All talk and no action.
This phrase is the all-too-common theme when it comes to your marketing metrics. Whether you are pulling numbers weekly, monthly, or quarterly, they are frequently compiled into organized spreadsheets or beautifully branded PowerPoints, and that's where they go to die.
Yes, we all want to move the needle and push our marketing initiatives toward success, yet it seems that we seldom take the time to sit down, analyze the data, and take a defined action.
When looking at a large report, it can sometimes seem daunting to know the next steps to take. In order to help, I have defined some of the most common metrics that marketers track and everyday actions you can take to improve them.
Before we discuss any metrics, the first step is to establish your goals. As a marketing team, you need to ask yourself what are you trying to achieve. For some organizations, this answer could be brand awareness and establishing yourself as a thought leader, yet for other organizations it could all boil down to the number of SQLs. Because of this, everyone’s mix of metrics and actions could be different.
Additionally, part of goal setting is prioritizing. Whether you are a one-person marketing department or a large global team, you simply can’t take action on everything. Some actions require a logical order where you need to improve one metric before moving on to the next. Other actions simply require more effort and time to show results, while others might produce an instant impact. Beware that testing too many items at the same time can lead to unfocused efforts and muddied results.
Your particular report or dashboard should tell your performance story, so you likely don’t need to track all of the metrics I’m sharing here. If any of your numbers are low, take a dip or just need improving overall, without further ado, here are some everyday actions you can test to start improving metrics and reach your goals.
- Organic Traffic: The first two actions to take with this is to run an SEO report, see what onsite optimization is needed, and then write quality content to begin optimizing your particular keywords.
- Direct Traffic: This is all about awareness. If these numbers are low, try creating a retargeting campaign to increase return visitors or a branded campaign to make new visitors aware of who you are.
- Referral Traffic: Encourage your team to explore guest blogging opportunities to get this number back up, as well as share your point of view to a new audience. Also, if you have a happy customer or client, don’t forget to ask them to write a review for you online at an appropriate site.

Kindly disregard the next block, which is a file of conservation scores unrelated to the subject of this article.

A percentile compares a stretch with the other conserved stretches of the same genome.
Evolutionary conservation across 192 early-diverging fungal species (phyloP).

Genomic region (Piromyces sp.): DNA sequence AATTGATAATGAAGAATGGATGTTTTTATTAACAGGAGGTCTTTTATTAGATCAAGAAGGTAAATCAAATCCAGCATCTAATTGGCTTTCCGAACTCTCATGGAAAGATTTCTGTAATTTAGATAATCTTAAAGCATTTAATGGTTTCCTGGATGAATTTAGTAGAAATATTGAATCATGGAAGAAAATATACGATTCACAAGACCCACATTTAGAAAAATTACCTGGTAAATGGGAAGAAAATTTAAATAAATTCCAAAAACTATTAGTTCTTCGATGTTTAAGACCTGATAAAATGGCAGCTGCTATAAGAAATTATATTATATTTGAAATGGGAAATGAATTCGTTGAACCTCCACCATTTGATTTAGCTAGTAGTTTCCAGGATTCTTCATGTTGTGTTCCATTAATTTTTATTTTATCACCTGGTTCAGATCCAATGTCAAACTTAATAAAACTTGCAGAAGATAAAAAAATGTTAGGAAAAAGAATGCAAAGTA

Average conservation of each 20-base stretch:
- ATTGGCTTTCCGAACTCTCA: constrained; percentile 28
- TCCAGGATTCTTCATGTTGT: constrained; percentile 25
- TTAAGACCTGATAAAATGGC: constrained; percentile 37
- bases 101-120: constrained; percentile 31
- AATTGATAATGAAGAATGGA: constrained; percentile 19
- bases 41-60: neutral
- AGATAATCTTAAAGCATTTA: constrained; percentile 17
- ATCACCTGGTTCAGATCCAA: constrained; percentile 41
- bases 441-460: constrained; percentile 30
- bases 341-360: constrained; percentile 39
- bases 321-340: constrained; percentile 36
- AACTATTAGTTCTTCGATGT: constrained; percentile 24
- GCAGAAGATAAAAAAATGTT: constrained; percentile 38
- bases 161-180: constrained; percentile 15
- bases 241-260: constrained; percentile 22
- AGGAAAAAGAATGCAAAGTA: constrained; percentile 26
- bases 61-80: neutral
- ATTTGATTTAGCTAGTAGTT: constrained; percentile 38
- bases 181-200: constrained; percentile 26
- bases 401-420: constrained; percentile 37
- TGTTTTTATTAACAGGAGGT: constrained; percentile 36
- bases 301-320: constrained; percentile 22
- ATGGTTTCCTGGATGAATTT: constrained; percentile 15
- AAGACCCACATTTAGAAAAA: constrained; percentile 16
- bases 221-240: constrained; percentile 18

- Total Page Views: Map out the visitor journey on your website to make sure you are using links on each page to push the visitor further into the site and tell your complete story.
- Time On Site: This metric really boils down to how engaging is your content. First, and this may sound simple, but is your site readable? This is a design question often about color, font style and font size. Then look at your content. If it’s not engaged, consider a processed rewrite. Video is another great way to get attention and keep visitors on your site longer.
- Bounce Rate: This points to a problem on your entrance page. If you have a pop-up, test how that could be impacting your bounce rate. Examine if your content is answering the questions that are being searched to get to that particular page.
- Exit Page: This is where I would suggest testing a pop-up. Give your visitor a truly compelling offer to a piece of relevant content as a way to keep them from saying adieu.
- Open Rate: This is all about the subject line. A/B testing is the most important action to take for this. Even if it is a one-time send, you want to test a change that can be duplicated and utilized for future sends (example: does putting the content type, such as webinar or infographic, in the subject line increase the open rate?)
- Click Rate: Is your offer compelling? If click rates are low, you are either not relevant or not compelling. Test a variety of CTAs (hyperlinks, buttons, images, CTA placement, etc.) and see what attracts the most clicks.
- Hard Bounces: If you’re seeing hard bounces above 1 percent, you need to take a strong look at your list health. If you are creeping up to a 5 percent or above bounce rate, you are really tip toeing into no-send territory. This number should be as close to 0 percent as possible. If this is of concern, either create a manual internal review process to update emails, or for larger lists, engage an email verification service.
- Unsubscribe Rate: This again goes to relevancy. Unsubscribes are a natural part of email, but just like hard bounces, anything over 1 percent becomes troubling. The first question is do you have permission to send to these recipients? If not, that is your problem. If you have solicited permission and you still see increased rates, try testing these areas: personalization, segmentation, and email frequency.
- Spam Complaints: This is the unsubscribe rate on steroids. Every single spam complaint should be examined and an action built around it. What we most often see is the sender likely did not get permission to email the recipient. As a best practice for new emails, create an opt-in process before adding them to your marketing lists.
- Forward Rate: This is one of those seldom-tracked email metrics, but this is how you can generate new leads from email. Track this for trends and then implement findings into your regular email plans, especially if you see certain types of content most often get forwarded.
Social Media Metrics